Banks, like all buisnesses, just love it when governments underwrite their risks.
It’s only a bonus when Joe Q. Public gets to pay for the drunkard’s binge of “aggressive” to predatory to outright fraudulent loan practices.
Canada, the United Kingdom and the U.S. all have small business loan programs which guarantees defaults.
The North American franchise industry relies very heavily on this debt program to fuel franchise sales. In Canada, the Canada Small Business Financing program is almost the only debt that Schedule 1 banks will offer for franchises (last time I checked).
The U.K. industry discernment is still embryonic. Their Small Firm Loan Guarantee scheme, SFLG is run by the Department of Business, Enterprise & Regulatory Reform, BERR. By the looks of The Royal Bank of Scotland site, SFLG loans are a big part of the U.K. franchise industry also.
- Blue MauMau is the most active centre for franchise investor concerns in the world. Tellingly, SBA Loans Free Fall is a current headline.
Dr. Veronique de Rugy, adjunct scholar at the CATO Institute in 2007 (and now senior research fellow at the Mercatus Center at George Mason University) presents some very important facts from a CATO Daily Podcast [see below].
Specifically the U.S. Small Business Act, SBA loan program:
- may end up costing citizens $70-billion (maybe $83-B?, if defaults climb faster than projected; unfunded debt that will be added to future taxpayers),
- with less than only 1% of small businesses taking out a SBA loan per year, it’s irrelevant economically,
- was created 53 years ago when credit information was much harder to determine (program has not evolved as information sharing has improved),
- of the loans that are currently on the books, they are “defaulting massively” (SBA loans disproportionally finance doomed business ventures), and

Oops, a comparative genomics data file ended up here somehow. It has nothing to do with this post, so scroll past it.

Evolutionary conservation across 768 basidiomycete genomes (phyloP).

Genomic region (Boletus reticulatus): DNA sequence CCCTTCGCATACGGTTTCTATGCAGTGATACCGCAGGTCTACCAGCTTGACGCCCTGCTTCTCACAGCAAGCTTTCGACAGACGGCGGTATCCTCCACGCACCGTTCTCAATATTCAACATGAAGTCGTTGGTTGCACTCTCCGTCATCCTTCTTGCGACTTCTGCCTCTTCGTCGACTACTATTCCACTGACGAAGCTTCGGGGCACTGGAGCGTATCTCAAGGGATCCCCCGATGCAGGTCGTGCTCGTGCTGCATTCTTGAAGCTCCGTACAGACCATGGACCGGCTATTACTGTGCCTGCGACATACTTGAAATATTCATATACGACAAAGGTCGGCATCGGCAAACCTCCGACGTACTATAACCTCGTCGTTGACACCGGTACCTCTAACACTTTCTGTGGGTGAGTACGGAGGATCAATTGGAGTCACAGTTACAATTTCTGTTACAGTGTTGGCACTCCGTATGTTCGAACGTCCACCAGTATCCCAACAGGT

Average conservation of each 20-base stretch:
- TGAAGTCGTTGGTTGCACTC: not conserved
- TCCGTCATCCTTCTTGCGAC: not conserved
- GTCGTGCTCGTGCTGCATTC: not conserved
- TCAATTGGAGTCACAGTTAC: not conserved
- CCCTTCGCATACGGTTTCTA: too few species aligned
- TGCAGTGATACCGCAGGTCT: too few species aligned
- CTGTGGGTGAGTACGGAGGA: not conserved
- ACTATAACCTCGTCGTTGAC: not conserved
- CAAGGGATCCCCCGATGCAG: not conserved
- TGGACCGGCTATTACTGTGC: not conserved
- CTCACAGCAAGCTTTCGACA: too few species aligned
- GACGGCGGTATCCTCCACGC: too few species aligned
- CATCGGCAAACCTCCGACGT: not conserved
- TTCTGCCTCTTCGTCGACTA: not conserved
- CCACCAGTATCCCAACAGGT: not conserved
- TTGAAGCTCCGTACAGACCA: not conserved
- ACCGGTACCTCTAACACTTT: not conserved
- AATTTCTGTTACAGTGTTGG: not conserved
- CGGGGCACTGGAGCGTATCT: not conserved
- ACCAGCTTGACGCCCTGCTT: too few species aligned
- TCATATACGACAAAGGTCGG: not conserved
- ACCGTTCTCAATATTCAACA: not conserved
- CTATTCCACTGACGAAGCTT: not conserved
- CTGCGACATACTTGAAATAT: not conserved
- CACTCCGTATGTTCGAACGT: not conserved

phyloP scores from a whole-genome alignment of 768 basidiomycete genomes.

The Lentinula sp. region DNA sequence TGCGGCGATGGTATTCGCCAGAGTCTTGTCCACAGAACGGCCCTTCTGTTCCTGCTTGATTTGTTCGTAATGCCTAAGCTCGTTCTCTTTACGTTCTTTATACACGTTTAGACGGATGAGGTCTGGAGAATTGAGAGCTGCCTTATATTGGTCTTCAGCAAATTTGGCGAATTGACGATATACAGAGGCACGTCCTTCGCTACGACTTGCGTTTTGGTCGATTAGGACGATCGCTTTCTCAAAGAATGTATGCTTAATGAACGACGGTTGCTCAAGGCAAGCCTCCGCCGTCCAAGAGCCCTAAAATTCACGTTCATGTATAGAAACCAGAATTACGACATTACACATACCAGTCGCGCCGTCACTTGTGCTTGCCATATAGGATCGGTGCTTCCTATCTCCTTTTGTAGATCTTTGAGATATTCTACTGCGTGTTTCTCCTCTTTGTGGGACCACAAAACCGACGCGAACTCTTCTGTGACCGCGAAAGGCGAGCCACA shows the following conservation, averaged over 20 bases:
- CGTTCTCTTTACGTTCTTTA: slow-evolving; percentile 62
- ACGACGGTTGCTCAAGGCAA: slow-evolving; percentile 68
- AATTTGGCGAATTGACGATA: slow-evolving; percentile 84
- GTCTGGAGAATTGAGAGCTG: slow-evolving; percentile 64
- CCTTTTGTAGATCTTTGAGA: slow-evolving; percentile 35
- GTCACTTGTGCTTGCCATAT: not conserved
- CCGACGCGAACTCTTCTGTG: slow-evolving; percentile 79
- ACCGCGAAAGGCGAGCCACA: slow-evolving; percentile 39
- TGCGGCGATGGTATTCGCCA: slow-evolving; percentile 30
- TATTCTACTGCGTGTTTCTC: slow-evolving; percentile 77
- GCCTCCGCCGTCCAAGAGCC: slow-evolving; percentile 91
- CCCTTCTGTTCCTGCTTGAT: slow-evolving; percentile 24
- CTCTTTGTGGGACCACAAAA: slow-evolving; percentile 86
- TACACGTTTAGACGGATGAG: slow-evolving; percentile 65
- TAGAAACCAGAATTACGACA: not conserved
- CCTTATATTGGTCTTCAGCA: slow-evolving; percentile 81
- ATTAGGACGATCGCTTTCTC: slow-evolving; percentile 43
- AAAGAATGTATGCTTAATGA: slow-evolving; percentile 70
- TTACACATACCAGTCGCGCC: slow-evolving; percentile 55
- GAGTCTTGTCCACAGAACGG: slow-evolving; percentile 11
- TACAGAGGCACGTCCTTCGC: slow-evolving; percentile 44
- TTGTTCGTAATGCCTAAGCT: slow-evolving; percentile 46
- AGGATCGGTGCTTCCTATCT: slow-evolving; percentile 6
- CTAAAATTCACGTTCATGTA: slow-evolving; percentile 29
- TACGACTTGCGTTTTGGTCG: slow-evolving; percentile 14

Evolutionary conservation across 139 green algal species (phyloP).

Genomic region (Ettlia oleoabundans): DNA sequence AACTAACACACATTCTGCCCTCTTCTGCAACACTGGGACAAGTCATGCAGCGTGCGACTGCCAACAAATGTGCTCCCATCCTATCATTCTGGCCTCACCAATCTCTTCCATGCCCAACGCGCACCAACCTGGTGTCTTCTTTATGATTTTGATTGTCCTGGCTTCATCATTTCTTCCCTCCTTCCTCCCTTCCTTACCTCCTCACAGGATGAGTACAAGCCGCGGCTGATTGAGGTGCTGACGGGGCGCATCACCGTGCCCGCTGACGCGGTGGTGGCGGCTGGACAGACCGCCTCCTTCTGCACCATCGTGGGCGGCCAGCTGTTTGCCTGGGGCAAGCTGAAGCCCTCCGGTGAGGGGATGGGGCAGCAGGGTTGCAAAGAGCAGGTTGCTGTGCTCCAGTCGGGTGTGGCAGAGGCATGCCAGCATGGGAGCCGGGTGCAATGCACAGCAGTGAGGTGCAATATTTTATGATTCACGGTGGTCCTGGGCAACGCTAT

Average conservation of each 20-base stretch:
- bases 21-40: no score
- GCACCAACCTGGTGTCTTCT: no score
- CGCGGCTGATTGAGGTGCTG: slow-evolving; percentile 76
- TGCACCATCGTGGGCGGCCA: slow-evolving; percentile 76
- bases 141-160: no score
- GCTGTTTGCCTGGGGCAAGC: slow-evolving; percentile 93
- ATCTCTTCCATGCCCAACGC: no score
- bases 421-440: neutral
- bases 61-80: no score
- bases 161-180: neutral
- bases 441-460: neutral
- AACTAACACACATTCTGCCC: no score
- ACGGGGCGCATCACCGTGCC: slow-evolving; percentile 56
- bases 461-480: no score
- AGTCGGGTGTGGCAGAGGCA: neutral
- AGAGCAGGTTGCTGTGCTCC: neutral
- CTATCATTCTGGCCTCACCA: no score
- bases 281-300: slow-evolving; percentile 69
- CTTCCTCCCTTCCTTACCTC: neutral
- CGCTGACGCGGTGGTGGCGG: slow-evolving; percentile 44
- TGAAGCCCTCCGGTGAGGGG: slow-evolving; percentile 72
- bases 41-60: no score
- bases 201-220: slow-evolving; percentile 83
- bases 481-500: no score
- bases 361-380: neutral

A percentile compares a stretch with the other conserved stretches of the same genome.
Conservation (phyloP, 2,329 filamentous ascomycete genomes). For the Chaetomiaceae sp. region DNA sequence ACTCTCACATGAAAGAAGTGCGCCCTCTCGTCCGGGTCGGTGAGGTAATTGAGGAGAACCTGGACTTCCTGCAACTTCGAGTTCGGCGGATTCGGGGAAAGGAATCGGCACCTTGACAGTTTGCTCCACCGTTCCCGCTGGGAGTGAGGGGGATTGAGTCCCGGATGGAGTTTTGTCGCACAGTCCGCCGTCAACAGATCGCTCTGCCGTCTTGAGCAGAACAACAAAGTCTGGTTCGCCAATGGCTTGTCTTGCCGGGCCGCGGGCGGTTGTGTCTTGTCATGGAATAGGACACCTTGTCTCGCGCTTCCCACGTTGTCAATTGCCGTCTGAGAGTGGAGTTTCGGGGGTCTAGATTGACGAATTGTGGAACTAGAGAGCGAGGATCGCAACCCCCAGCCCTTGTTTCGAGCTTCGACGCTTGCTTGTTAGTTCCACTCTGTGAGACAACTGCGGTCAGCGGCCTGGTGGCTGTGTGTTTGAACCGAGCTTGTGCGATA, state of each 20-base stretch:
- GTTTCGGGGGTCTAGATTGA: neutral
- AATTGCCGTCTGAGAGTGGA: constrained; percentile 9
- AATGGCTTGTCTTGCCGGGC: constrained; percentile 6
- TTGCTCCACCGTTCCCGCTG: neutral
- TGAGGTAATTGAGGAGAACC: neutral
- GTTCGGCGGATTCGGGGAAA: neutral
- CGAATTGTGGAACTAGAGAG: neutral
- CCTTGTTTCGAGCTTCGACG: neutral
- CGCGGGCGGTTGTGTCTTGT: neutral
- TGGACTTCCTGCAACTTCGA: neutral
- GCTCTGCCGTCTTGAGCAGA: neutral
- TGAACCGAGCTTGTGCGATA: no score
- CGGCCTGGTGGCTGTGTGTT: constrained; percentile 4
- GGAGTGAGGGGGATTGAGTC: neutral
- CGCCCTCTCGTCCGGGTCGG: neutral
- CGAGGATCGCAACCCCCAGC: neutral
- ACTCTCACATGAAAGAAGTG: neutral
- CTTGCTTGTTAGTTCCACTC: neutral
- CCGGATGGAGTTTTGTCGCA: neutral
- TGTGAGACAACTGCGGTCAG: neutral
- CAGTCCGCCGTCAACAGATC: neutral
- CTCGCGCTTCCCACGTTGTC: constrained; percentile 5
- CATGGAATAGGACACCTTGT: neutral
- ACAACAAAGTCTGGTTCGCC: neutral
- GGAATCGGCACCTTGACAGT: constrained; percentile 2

- only has 3% of women or minority-controlled firms take take out a SBA loan per year (as a social program it is a bust: 97% of these “discriminated against” groups get their debt elsewhere).
All of this begs the question: If the 7a Loans are defaulting like mad who exactly are benefiting from this program?
To her credit, Dr. de Rugy points directly to the banks and their capacity to sell off the 75% government guaranteed portion on the secondary market and stick the massive debt to the taxpayers if their own default projections are understated (ie. d/recession).
The banks love SBA loans (in a technical sense) because:
- 60% of all loans are underwritten by the 10 largest banks can exert market influence even within a very decentalized banking system, comparatively, (in Canada it’s worse: 82.5% all guaranteed loans with Top 5 bankers, 2000-05: FOI author) and
- the return on equity for is a minimum of over 3.8 times higher than for regular loans (SBA: 70% v. Regular loans 15-18%).
Listen to the 9:06 podcast and see how $70-billion could be added on top of the current +$700-billion banking bailout. I can’t help but note how fuzzy the banks are so far on accounting for the first bailout installment. [click here]
According to Dr. de Rugy, the SBA loan program serves two very powerful masters:
- “lawmakers who have successfully sold the SBA as a program to help the so popular small businesses and
- the banking industry, which profits by issuing and selling the low-risk, government-guaranteed small-business loans.”
As of the end of 2006, the SBA had nearly $83 billion in outstanding guaranteed loans that the taxpayers – not the banks – would have to pay if the economy experienced a serious downturn.
BANKING ON THE SBA: Big Banks, not small businesses, benefit the most from SBA loans programs, Veronique de Rugy, August 2007, 4 pages